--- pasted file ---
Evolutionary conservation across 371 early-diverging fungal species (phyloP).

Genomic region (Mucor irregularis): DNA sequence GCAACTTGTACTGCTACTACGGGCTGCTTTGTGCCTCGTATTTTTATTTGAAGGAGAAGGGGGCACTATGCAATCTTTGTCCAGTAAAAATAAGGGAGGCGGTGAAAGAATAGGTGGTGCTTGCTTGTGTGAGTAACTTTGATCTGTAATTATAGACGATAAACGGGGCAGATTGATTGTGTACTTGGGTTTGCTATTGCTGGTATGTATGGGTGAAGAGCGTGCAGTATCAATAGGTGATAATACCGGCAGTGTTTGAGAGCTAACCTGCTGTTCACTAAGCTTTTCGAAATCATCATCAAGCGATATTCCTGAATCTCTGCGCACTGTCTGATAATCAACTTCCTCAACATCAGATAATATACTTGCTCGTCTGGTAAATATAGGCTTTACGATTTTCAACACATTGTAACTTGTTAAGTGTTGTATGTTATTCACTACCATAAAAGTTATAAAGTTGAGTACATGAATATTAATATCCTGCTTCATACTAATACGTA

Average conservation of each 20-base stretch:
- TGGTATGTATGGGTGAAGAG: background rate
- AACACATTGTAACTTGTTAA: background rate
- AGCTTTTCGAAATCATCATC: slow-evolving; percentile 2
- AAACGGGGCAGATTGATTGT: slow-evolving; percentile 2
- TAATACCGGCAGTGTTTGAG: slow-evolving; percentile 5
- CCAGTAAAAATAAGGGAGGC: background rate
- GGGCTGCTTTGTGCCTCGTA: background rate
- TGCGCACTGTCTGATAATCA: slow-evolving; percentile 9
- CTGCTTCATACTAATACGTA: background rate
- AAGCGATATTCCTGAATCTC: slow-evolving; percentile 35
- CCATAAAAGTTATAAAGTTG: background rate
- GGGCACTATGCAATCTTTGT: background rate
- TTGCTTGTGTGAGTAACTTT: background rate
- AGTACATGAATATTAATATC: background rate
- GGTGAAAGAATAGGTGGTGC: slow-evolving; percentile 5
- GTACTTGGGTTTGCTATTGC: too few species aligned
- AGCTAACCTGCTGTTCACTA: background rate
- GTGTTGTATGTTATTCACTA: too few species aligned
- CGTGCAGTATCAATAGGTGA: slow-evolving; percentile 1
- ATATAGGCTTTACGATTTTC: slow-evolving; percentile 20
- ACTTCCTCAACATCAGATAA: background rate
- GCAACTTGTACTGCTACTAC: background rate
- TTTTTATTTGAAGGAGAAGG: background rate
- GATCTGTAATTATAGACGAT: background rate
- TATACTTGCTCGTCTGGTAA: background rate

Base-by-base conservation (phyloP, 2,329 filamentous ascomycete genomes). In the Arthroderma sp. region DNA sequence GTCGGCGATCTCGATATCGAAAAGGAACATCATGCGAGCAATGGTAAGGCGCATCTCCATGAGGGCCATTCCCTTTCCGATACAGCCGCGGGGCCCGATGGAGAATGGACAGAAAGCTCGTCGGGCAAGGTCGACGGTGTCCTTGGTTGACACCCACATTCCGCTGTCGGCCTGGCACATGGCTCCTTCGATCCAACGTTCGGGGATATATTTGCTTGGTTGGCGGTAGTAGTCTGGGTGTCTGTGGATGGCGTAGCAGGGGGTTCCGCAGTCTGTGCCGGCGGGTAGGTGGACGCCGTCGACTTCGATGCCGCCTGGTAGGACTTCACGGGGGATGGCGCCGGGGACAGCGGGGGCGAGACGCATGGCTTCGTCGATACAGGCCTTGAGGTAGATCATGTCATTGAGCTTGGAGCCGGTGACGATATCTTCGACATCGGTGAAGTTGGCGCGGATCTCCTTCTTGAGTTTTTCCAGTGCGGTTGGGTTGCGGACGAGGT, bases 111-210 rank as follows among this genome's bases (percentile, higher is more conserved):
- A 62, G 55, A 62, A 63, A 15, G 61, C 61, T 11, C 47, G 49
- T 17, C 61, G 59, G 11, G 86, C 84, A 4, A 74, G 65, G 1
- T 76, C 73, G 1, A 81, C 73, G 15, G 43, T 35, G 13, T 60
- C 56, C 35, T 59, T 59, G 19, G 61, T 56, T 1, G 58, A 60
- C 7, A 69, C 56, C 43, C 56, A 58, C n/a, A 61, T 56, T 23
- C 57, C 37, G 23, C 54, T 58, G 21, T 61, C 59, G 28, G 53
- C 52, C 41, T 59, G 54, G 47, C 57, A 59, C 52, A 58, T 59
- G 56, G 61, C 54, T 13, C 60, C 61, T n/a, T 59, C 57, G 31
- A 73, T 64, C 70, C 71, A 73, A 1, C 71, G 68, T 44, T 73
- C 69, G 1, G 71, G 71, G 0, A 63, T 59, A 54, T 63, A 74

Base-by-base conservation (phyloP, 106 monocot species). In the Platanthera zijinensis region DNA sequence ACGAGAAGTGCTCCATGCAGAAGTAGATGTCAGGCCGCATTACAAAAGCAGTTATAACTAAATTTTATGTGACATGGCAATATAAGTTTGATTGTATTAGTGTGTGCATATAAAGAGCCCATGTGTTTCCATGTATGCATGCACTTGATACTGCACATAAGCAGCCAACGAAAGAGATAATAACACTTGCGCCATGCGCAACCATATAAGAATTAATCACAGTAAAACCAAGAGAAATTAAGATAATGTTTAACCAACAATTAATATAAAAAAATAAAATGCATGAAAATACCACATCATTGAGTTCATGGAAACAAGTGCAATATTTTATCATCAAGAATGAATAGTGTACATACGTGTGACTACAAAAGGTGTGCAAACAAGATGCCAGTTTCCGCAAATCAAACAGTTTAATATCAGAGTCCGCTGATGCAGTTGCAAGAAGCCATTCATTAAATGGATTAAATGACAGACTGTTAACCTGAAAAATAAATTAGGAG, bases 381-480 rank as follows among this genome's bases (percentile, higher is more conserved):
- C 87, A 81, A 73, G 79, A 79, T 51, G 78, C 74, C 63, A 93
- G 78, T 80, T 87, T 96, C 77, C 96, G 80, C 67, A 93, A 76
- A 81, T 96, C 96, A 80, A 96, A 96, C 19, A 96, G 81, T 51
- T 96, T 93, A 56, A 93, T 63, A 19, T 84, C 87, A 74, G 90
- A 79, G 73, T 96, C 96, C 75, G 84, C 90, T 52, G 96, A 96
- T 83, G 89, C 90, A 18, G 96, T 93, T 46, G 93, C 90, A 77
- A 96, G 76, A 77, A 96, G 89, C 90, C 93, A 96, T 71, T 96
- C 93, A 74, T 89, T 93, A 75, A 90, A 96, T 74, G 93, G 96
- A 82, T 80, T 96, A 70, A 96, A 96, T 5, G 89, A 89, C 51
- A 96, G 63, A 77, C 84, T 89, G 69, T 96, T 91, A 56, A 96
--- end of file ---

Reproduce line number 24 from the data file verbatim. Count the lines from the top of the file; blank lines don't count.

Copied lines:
- ACTTCCTCAACATCAGATAA: background rate